public static final boolean DEBUG = true;

        public static void main( String[] args ){

                if( DEBUG ){
                        int a = 10;
                        System.out.println( "a = " + a );
                }
        }
}

Compiling the code:

$ javac Teste.java

Verifying the generated bytecode to check the if(debug) instructions:

$ javap -c Teste.java

Compiled from "Teste.java"
class Teste extends java.lang.Object{
public static final boolean DEBUG;

Teste();
  Code:
   0:    aload_0
   1:    invokespecial    #1; //Method java/lang/Object."":()V
   4:    return

public static void main(java.lang.String[]);
  Code:
   0:    bipush    10
   2:    istore_1
   3:    getstatic    #2; //Field java/lang/System.out:Ljava/io/PrintStream;
   6:    new    #3; //class java/lang/StringBuilder
   9:    dup
   10:    invokespecial    #4; //Method java/lang/StringBuilder."":()V
   13:    ldc    #5; //String a =
   15:    invokevirtual    #6; //Method java/lang/StringBuilder.append:(Ljava/lang/String;)Ljava/lang/StringBuilder;
   18:    iload_1
   19:    invokevirtual    #7; //Method java/lang/StringBuilder.append:(I)Ljava/lang/StringBuilder;
   22:    invokevirtual    #8; //Method java/lang/StringBuilder.toString:()Ljava/lang/String;
   25:    invokevirtual    #9; //Method java/io/PrintStream.println:(Ljava/lang/String;)V
   28:    return

}

Changing the debug flag to false:

class Teste{

        public static final boolean DEBUG = false;

        public static void main( String[] args ){

                if( DEBUG ){
                        int a = 10;
                        System.out.println( "a = " + a );
                }
        }
}

Recompiling the code:

$ javac Teste.java

Verifying again the generated bytecode we can see that compiler take in account that since the debug flag is constant (final) its value cannot be changed during the execution so the conditional test will always returns false and can be removed.

$ javap -c Teste.java

Compiled from "Teste.java"
class Teste extends java.lang.Object{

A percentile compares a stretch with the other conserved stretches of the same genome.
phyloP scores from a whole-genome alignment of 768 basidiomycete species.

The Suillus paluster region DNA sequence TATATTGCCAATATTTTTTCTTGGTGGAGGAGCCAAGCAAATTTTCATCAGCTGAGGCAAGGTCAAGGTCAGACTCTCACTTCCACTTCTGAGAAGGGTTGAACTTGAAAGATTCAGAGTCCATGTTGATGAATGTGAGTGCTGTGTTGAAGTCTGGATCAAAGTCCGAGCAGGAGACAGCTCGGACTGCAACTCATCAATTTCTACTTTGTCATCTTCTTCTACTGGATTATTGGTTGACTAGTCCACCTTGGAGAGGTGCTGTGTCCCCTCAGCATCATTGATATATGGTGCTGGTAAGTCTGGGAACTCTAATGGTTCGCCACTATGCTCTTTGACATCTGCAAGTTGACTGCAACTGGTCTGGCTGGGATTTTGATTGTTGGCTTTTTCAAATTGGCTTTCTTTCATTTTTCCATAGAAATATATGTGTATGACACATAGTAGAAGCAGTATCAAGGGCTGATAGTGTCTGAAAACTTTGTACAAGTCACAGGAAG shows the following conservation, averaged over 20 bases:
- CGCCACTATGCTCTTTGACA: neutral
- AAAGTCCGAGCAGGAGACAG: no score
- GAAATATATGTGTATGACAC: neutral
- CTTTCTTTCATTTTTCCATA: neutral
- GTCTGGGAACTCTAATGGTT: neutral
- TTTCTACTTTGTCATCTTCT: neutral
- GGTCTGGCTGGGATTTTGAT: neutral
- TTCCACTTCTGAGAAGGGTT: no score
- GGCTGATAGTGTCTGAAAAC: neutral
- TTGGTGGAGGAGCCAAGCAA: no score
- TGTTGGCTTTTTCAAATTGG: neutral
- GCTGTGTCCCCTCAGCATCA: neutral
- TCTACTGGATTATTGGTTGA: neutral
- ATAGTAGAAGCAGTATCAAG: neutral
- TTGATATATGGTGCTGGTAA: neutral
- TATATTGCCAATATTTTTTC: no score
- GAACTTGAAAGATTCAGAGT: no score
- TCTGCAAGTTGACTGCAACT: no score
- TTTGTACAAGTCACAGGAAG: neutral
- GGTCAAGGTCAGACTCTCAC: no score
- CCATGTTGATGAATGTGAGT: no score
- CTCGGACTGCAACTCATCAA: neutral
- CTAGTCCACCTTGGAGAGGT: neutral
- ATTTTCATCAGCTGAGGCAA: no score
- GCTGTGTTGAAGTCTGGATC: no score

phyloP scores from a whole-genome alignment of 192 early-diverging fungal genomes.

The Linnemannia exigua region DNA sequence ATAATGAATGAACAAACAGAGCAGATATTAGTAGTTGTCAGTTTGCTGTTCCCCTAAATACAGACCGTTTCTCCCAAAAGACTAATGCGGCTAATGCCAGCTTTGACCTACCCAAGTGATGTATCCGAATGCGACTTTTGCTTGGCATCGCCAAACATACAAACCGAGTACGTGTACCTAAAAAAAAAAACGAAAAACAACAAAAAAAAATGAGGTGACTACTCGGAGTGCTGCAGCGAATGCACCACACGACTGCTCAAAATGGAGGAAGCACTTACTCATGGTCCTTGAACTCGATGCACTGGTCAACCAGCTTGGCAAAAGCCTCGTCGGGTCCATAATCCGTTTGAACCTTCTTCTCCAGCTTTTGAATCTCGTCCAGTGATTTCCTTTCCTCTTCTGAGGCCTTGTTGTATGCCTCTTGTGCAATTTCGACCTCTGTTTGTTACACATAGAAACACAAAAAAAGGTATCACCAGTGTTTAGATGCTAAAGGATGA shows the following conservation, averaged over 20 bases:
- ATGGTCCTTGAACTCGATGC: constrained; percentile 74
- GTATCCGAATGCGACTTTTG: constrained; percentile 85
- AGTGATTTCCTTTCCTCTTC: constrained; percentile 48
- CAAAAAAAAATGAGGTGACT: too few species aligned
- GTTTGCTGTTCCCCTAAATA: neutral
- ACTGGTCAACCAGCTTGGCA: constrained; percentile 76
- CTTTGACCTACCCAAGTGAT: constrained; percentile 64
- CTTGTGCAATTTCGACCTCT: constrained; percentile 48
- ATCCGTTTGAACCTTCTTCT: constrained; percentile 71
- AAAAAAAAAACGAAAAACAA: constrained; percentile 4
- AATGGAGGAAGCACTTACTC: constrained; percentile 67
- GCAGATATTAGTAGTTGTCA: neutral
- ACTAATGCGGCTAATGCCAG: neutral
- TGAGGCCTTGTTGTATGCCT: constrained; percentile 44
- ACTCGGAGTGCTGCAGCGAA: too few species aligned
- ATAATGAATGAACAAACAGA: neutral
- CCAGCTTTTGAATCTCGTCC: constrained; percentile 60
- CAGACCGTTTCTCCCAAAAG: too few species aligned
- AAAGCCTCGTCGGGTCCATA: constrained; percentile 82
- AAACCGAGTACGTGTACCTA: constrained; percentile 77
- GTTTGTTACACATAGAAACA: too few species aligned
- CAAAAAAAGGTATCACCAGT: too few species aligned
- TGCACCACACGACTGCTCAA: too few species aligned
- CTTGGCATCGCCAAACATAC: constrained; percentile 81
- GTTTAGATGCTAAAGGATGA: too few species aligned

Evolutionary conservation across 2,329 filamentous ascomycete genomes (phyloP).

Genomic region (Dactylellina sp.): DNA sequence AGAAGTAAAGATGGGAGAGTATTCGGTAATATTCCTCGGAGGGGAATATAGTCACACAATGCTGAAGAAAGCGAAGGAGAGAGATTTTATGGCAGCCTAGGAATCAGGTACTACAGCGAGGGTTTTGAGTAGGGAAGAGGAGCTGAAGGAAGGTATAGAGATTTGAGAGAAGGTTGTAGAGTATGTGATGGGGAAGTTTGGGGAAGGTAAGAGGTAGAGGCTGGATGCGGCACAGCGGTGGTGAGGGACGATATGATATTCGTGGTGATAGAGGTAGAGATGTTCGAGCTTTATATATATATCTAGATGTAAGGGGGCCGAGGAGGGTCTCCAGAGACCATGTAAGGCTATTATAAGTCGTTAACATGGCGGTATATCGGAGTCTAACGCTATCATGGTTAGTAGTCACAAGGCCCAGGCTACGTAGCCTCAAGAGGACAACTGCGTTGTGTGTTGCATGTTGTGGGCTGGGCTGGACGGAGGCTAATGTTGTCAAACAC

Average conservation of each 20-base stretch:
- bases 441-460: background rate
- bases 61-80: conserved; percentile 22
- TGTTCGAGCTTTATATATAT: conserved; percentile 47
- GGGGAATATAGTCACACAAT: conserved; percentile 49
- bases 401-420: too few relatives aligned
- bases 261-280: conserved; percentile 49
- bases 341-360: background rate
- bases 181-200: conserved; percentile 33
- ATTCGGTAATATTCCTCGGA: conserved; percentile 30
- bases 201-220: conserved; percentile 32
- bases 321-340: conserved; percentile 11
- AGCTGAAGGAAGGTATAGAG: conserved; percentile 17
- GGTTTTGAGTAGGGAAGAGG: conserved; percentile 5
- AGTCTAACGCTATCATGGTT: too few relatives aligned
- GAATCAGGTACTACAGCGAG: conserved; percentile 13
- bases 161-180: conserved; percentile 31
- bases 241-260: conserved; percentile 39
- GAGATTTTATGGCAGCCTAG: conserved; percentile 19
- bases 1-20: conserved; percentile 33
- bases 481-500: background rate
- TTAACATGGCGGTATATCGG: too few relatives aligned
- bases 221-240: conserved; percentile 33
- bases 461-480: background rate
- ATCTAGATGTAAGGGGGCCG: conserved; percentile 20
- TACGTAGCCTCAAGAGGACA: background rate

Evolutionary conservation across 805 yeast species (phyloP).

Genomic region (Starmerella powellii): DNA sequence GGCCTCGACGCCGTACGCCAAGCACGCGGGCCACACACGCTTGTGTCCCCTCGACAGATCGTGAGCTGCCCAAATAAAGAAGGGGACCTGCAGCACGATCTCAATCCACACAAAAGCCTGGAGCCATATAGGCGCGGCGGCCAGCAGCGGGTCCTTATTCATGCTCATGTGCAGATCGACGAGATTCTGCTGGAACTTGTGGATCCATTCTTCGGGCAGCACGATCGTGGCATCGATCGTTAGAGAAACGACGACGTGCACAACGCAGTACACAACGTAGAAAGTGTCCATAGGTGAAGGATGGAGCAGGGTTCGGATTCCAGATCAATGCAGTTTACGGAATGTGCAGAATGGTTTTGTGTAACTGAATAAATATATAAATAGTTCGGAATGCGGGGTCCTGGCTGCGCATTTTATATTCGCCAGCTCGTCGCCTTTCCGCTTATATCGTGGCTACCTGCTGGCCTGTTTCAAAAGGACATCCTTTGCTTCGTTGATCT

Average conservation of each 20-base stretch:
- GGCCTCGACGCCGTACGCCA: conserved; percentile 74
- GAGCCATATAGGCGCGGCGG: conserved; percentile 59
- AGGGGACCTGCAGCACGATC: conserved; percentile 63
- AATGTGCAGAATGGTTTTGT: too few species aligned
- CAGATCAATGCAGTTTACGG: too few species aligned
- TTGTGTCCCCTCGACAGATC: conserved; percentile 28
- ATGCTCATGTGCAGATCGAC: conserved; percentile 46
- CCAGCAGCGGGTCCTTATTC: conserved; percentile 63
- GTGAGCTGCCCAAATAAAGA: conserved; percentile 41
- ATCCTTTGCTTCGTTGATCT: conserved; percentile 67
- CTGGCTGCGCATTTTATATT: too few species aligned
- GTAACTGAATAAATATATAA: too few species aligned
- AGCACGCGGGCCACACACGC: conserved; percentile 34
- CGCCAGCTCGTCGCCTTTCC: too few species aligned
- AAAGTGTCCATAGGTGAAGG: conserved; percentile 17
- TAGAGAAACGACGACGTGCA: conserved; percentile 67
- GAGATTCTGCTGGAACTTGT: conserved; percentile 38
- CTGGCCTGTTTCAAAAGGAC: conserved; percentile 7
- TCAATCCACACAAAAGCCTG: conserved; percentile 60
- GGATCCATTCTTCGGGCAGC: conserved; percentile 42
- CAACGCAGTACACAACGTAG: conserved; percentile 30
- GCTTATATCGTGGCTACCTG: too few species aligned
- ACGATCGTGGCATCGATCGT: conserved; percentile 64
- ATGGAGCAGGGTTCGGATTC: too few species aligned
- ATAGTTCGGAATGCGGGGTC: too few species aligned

public static final boolean DEBUG;

Teste();
  Code:
   0:    aload_0
   1:    invokespecial    #1; //Method java/lang/Object."":()V
   4:    return

public static void main(java.lang.String[]);
  Code:
   0:    return

}

See ya

Ant Compile With rJava library

This is pretty simple but for the sake of “I-will-not-forget-it-anymore” I will write it here. I copied some files of a Java project to a new machine. When I tried to execute it in the new place, “Exception in thread “main” java.lang.UnsupportedClassVersionError: Bad version number in .classa file”. Recompiling everything should make it work. Since my code requires rJava it is necessary to inform this to the ant (I’m using ant by the way).  The command which made my day is:

ant clean compile -lib ~/R/i486-pc-linux-gnu-library/2.9/rJava/jri/JRI.jar

2.9: be aware about the version you’ve installed, if you’ve compiled the packages in a version < 2.10, you will need to reinstall ’em. In my case I did reinstall nlme, mgcv, spatstat, and igraph.

Multi-dimensional array in Java

Since Java does not have pointers I was thinking if it can hold multi-dimensional arrays. Multi-dimensional array is an array where each row is another array, which can have different sizes. In C you can create an array of pointers and allocates each one to an array of different sizes. The following are two examples to allocates a multi-dimensional array in Java:

// declaration statement
int tri[][] = { {1,2,3}, {4,5}, {1} };

// dinamically statement
int[][] tri;
tri = new int[10][];
for (int r=0; r<tri.length; r++) {
	tri[r] = new int[r+1];
}
 
// print the triangle matrice
for (int r=0; r<tri.length; r++) {
	for (int c=0; c<tri[r].length; c++) {
		System.out.print(" " + tri[r][c]);
	}
	System.out.println("");
}

Read more:
http://www.go4expert.com/forums/showthread.php?t=1162

See ya